Sorry, I'm not on debian-policy, but since I was one of the ones who
lobbied for task packages, just a few random thoughts.
Anthony Towns <firstname.lastname@example.org> writes:
> I don't really understand task packages. I'd assume that they're there
> to make it easy for people to do some particular common tasks (setup a
> desktop environment, interact with your computer in japanese, play music,
> do 3d graphics, program).
The main purpose is to obviate the reason to run dselect on initial
install, picking thru > 4,000 packages or whatever.
A side bonus is that if we can maintain the task package, allowing
packages to pull in new pkgs as they are available.
A major downside to task packages is that they rely on depends, and if
you remove one item, the whole task gets taken out. But, I consider
that an acceptable compromise.
> It seems to me like it might be bing abused somewhat as an excuse to
> advertise particular groups of packages. task-webserver-roxen, and
> task-x-window-system come to mind as being more an excuse to group a
> bunch of packages together than really focussing on being something
> useful for the prospective user, for example. OTOH, "I want a useful X
> environment" isn't an unreasonable task.
I don't think it is. But I do applaud the idea to focus the tasks of
a task package on what the user wants to do, rather than on a specific
> Actually, going a bit further on that idea.
> The *task* is really "usable 2d windowing environment for accessing
> programs", it's not kde, or gnome, or xlib, or motif. Is it really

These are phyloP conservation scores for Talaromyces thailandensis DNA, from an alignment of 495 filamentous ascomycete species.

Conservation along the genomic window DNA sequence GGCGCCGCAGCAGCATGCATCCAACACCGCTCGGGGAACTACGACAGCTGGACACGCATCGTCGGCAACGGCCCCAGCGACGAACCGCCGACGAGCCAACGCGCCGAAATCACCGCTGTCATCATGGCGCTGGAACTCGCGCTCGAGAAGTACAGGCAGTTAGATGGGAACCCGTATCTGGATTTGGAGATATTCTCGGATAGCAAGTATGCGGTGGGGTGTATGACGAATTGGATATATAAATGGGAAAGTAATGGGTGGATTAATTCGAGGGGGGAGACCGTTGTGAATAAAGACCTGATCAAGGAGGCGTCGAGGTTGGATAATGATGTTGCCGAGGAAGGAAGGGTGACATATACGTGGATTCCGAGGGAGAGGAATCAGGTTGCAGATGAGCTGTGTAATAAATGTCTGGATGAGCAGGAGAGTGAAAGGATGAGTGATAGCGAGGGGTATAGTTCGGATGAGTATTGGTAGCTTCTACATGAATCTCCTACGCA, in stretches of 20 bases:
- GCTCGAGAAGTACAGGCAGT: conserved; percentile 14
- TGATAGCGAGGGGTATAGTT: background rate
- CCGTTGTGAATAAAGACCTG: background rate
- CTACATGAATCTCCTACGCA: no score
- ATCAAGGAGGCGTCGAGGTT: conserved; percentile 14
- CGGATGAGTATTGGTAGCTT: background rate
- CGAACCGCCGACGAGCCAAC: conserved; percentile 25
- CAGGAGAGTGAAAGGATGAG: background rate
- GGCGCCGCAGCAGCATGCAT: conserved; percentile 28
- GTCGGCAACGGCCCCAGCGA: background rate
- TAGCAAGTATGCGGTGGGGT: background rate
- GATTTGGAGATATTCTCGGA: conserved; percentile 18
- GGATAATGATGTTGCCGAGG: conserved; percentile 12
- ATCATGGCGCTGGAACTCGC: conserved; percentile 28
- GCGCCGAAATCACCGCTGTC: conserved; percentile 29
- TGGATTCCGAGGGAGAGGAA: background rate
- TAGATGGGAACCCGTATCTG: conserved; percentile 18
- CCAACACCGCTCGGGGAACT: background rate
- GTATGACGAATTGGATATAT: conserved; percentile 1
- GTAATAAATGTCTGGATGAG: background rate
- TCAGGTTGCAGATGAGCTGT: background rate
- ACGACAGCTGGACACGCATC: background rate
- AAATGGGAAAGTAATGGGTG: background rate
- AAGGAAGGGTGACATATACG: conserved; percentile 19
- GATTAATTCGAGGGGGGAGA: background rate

> sensible to have the choice between the various windowing toolkits
> made here? Would it be better/possible to have a task-desktop that
> included both gnome and kde, and the best apps from both, and just let
> the user use them? Obviously the packager would have to make a choice
> amongst xdm, gdm and kdm, but that doesn't seem unreasonably difficult.
Sure, the tasks-* packages are going to pull in a lot of bloat, but
remember they are targetted at newbies rather than the experts, who
don't really need their hand held anyhow.
> I don't see a point to:
> - how do I know whether I'm going to write "complicated" apps or not?
I don't know that I completely agree. I see your point, but then
again, "I wanna program in python" seems to me to be a reasonable
desire for a user to have.
> - i just want to play games, i don't care what toolkit they use
Agreed. Should not be a task, I think.
> - how do i kow if i want to run tcltk programs? debian packages will
> install it if they need it, presumably the lsb will do likewise,
> and anything i buy will tell me what i need to install, surely?
> - eh?? i have to go out of my way to get "General documentation"??
Isn't there a 'task-newbie-doc' ?
This package is way to general to be helpful. Would a user just say,
"I wanna read documentation" ?
> - a general "i want to work on interactive web sites" task would make
> sense to me (one that included, presumably, a free java, and zope,
> and tomcat, and tools to do cgi in perl and python and whatever else)
> but just for pythn? "apt-get install zope" if that's what you want.
> The following seem to be just random collections of packages:
I agree with all of these aside from 'x-window-system'. I think "I
wanna have the X11 Window System on my machine" as a reasonable
desire. Although I'm haven't looked in depth at the difference
between this and the x-window-system-core package.
> Less clear to me are:
> - what does it mean to be an SGML "developer" rather than an
> author? making up new SGML dtd? writing programs that interpret
> SGML? Is this really that separate from task-sgml?
Yes. There are document authors (who want sgml) and document
engineers (who want sgml-dev). The latter are the ones who (a) write
the code to process/format SGML in customized way (b) write code which
produces SGML/XML, (c) write code which has to parse or deal with
> - a task-desktop would make more sense to me here
> We could have some extra tasks:
> * authoring HTML pages (somewhat different to web development
> in the python-web sense)
'task-sgml' kinda takes are of this.